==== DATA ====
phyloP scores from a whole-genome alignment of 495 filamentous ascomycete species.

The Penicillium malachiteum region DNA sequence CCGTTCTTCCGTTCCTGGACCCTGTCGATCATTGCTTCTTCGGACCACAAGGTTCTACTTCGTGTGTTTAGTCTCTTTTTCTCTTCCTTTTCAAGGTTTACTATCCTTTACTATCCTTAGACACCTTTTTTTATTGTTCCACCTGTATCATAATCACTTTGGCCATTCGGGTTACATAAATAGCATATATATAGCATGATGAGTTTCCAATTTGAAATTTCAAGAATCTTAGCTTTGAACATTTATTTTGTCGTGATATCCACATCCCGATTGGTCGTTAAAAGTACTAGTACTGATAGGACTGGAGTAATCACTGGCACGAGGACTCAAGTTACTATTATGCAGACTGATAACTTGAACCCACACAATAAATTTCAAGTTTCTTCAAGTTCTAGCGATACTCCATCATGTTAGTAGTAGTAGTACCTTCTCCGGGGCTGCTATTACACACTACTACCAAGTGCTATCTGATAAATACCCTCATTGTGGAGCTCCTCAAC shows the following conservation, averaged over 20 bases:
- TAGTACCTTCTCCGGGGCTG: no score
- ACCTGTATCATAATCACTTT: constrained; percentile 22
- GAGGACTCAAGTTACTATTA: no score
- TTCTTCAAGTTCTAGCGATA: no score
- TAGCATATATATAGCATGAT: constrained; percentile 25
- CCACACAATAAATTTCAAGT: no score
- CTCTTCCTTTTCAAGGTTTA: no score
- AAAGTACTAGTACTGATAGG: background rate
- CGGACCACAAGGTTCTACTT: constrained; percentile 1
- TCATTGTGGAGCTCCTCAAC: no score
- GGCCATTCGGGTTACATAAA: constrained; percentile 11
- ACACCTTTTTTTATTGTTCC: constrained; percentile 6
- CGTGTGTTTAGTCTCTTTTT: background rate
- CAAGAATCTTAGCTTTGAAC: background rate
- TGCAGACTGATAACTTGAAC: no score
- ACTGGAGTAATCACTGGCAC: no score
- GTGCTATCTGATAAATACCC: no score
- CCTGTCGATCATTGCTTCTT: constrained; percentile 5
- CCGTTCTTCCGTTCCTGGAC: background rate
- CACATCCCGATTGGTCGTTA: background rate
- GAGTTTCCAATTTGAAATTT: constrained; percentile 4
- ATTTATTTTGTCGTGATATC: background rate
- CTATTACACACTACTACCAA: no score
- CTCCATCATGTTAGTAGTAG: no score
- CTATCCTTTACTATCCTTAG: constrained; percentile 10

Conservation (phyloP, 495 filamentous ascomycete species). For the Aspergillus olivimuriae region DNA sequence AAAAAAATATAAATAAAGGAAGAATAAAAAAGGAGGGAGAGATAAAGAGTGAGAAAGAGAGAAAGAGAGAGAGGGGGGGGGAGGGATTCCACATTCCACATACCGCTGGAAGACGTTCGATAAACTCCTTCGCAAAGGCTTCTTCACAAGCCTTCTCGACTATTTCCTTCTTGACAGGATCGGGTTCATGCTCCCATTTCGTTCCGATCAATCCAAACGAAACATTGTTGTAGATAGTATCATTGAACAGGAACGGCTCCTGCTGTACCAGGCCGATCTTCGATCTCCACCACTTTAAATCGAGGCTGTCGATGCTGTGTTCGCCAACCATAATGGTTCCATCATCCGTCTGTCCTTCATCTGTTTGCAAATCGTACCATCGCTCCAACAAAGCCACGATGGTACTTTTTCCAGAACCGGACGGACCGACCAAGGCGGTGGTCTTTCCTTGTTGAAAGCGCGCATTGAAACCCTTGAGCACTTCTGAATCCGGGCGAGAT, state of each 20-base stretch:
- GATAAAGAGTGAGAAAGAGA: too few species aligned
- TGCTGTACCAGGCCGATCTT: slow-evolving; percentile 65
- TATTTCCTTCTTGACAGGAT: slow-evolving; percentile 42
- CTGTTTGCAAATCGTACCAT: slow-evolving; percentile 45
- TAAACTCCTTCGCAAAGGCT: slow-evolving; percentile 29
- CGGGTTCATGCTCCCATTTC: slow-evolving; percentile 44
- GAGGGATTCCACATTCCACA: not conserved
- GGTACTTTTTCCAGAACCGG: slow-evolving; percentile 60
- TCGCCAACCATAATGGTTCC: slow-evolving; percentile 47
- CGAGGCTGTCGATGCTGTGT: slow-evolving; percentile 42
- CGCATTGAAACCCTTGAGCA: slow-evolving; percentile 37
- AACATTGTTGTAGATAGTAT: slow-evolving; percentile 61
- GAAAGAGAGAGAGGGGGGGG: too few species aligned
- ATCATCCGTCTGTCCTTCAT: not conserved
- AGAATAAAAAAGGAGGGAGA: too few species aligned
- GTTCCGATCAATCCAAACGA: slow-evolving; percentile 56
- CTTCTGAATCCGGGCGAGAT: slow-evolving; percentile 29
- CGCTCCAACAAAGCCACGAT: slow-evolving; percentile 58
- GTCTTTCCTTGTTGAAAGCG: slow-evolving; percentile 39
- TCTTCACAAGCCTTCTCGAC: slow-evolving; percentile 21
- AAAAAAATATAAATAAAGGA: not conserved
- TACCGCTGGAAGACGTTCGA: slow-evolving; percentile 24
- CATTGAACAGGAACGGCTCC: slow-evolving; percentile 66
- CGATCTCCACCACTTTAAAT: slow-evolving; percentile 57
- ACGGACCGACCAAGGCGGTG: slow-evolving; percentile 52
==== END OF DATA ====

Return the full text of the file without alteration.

phyloP scores from a whole-genome alignment of 495 filamentous ascomycete species.

The Penicillium malachiteum region DNA sequence CCGTTCTTCCGTTCCTGGACCCTGTCGATCATTGCTTCTTCGGACCACAAGGTTCTACTTCGTGTGTTTAGTCTCTTTTTCTCTTCCTTTTCAAGGTTTACTATCCTTTACTATCCTTAGACACCTTTTTTTATTGTTCCACCTGTATCATAATCACTTTGGCCATTCGGGTTACATAAATAGCATATATATAGCATGATGAGTTTCCAATTTGAAATTTCAAGAATCTTAGCTTTGAACATTTATTTTGTCGTGATATCCACATCCCGATTGGTCGTTAAAAGTACTAGTACTGATAGGACTGGAGTAATCACTGGCACGAGGACTCAAGTTACTATTATGCAGACTGATAACTTGAACCCACACAATAAATTTCAAGTTTCTTCAAGTTCTAGCGATACTCCATCATGTTAGTAGTAGTAGTACCTTCTCCGGGGCTGCTATTACACACTACTACCAAGTGCTATCTGATAAATACCCTCATTGTGGAGCTCCTCAAC shows the following conservation, averaged over 20 bases:
- TAGTACCTTCTCCGGGGCTG: no score
- ACCTGTATCATAATCACTTT: constrained; percentile 22
- GAGGACTCAAGTTACTATTA: no score
- TTCTTCAAGTTCTAGCGATA: no score
- TAGCATATATATAGCATGAT: constrained; percentile 25
- CCACACAATAAATTTCAAGT: no score
- CTCTTCCTTTTCAAGGTTTA: no score
- AAAGTACTAGTACTGATAGG: background rate
- CGGACCACAAGGTTCTACTT: constrained; percentile 1
- TCATTGTGGAGCTCCTCAAC: no score
- GGCCATTCGGGTTACATAAA: constrained; percentile 11
- ACACCTTTTTTTATTGTTCC: constrained; percentile 6
- CGTGTGTTTAGTCTCTTTTT: background rate
- CAAGAATCTTAGCTTTGAAC: background rate
- TGCAGACTGATAACTTGAAC: no score
- ACTGGAGTAATCACTGGCAC: no score
- GTGCTATCTGATAAATACCC: no score
- CCTGTCGATCATTGCTTCTT: constrained; percentile 5
- CCGTTCTTCCGTTCCTGGAC: background rate
- CACATCCCGATTGGTCGTTA: background rate
- GAGTTTCCAATTTGAAATTT: constrained; percentile 4
- ATTTATTTTGTCGTGATATC: background rate
- CTATTACACACTACTACCAA: no score
- CTCCATCATGTTAGTAGTAG: no score
- CTATCCTTTACTATCCTTAG: constrained; percentile 10

Conservation (phyloP, 495 filamentous ascomycete species). For the Aspergillus olivimuriae region DNA sequence AAAAAAATATAAATAAAGGAAGAATAAAAAAGGAGGGAGAGATAAAGAGTGAGAAAGAGAGAAAGAGAGAGAGGGGGGGGGAGGGATTCCACATTCCACATACCGCTGGAAGACGTTCGATAAACTCCTTCGCAAAGGCTTCTTCACAAGCCTTCTCGACTATTTCCTTCTTGACAGGATCGGGTTCATGCTCCCATTTCGTTCCGATCAATCCAAACGAAACATTGTTGTAGATAGTATCATTGAACAGGAACGGCTCCTGCTGTACCAGGCCGATCTTCGATCTCCACCACTTTAAATCGAGGCTGTCGATGCTGTGTTCGCCAACCATAATGGTTCCATCATCCGTCTGTCCTTCATCTGTTTGCAAATCGTACCATCGCTCCAACAAAGCCACGATGGTACTTTTTCCAGAACCGGACGGACCGACCAAGGCGGTGGTCTTTCCTTGTTGAAAGCGCGCATTGAAACCCTTGAGCACTTCTGAATCCGGGCGAGAT, state of each 20-base stretch:
- GATAAAGAGTGAGAAAGAGA: too few species aligned
- TGCTGTACCAGGCCGATCTT: slow-evolving; percentile 65
- TATTTCCTTCTTGACAGGAT: slow-evolving; percentile 42
- CTGTTTGCAAATCGTACCAT: slow-evolving; percentile 45
- TAAACTCCTTCGCAAAGGCT: slow-evolving; percentile 29
- CGGGTTCATGCTCCCATTTC: slow-evolving; percentile 44
- GAGGGATTCCACATTCCACA: not conserved
- GGTACTTTTTCCAGAACCGG: slow-evolving; percentile 60
- TCGCCAACCATAATGGTTCC: slow-evolving; percentile 47
- CGAGGCTGTCGATGCTGTGT: slow-evolving; percentile 42
- CGCATTGAAACCCTTGAGCA: slow-evolving; percentile 37
- AACATTGTTGTAGATAGTAT: slow-evolving; percentile 61
- GAAAGAGAGAGAGGGGGGGG: too few species aligned
- ATCATCCGTCTGTCCTTCAT: not conserved
- AGAATAAAAAAGGAGGGAGA: too few species aligned
- GTTCCGATCAATCCAAACGA: slow-evolving; percentile 56
- CTTCTGAATCCGGGCGAGAT: slow-evolving; percentile 29
- CGCTCCAACAAAGCCACGAT: slow-evolving; percentile 58
- GTCTTTCCTTGTTGAAAGCG: slow-evolving; percentile 39
- TCTTCACAAGCCTTCTCGAC: slow-evolving; percentile 21
- AAAAAAATATAAATAAAGGA: not conserved
- TACCGCTGGAAGACGTTCGA: slow-evolving; percentile 24
- CATTGAACAGGAACGGCTCC: slow-evolving; percentile 66
- CGATCTCCACCACTTTAAAT: slow-evolving; percentile 57
- ACGGACCGACCAAGGCGGTG: slow-evolving; percentile 52